The cost of dealing with the tunnels is one of the larger unknowns when it comes to the final project’s budget. The $23 million initially estimated for Downtown Reimagined has grown to $33 million. But that may not be nearly enough, given that the four bids on the project ranged from $55 million to $73 million. The city could be on the hook directly for its part of the project for as much as $45 million, depending on which bidder is chosen.
The city is also contending with ballooning costs for installing utilities, originally estimated at $10 million and now at $20 million to $25 million. (The utility reimburses the city for half of those costs afterward.)
The city has not assumed any loans for the project so far, but according to Stogdill, it plans to do so when needed. To date, initial work on the EA and design have cost the city about $3.5 million.
Following the decision to halt the work, staff will work on a plan to wrap up the major ongoing issues in the new year. The probe of the tunnels will also continue.
Downtown business owner Rick Evans, speaking at the meeting before the decision, slammed the city for past inaction on reinvigorating downtown Brampton.
“We’re watching it rot, and we’ve watched it rot for 20 years,” he said.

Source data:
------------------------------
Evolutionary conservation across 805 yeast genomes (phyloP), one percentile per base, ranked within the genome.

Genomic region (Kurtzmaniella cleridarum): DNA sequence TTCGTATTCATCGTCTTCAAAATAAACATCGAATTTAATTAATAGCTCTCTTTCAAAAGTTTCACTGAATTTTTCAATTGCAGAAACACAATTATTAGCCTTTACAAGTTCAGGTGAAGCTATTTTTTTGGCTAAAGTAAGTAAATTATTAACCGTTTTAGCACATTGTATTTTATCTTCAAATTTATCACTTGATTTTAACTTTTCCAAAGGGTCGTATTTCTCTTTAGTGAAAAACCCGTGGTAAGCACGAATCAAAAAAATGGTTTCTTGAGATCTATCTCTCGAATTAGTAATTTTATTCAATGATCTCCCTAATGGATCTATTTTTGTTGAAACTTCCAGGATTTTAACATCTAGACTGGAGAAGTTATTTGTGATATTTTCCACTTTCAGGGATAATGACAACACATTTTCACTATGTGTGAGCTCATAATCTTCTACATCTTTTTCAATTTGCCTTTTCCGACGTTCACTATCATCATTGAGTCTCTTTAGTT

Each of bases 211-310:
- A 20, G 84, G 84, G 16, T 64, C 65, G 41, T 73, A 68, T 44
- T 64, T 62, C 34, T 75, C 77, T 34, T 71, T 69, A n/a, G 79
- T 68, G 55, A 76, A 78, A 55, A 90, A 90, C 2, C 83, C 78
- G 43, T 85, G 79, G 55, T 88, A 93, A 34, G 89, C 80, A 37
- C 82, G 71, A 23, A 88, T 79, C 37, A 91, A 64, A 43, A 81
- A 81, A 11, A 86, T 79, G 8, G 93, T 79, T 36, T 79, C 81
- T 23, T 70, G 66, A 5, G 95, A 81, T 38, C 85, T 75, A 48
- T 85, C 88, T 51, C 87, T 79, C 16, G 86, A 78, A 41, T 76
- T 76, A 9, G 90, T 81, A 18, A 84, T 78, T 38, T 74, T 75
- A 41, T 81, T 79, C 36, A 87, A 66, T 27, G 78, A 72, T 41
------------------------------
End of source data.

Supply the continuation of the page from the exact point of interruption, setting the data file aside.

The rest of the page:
Evans told The Pointer the city needs to recognize that sometimes tough decisions, with potential negative effects, are necessary to move the city in a positive direction.
“I expect commitment, I expect unification, I expect fast action,” he told councillors. “I want to know that this council is committed to development (and) rejuvenating this downtown for the sake of 700,000 citizens.”
Councillor Martin Medeiros said council’s commitment is not in question, but with the new information at hand, councillors must ensure they’ll get value for the tax dollars that will be spent on the project.
“I don’t think today is about us supporting a downtown project or not,” he said.
A similar sentiment was shared by Councillor Jeff Bowman. “Everything we do needs to be measured, cost versus value,” he said, agreeing with Evans that council needs to measure all projects based on their future value to the city.
The delay in the region’s infrastructure work will expose the city to more debilitating water main breaks and other infrastructure failures, which happen more often in frigid temperatures.
Stogdill says the region will be monitoring for such incidents and has funding available for emergency repairs and placements region-wide.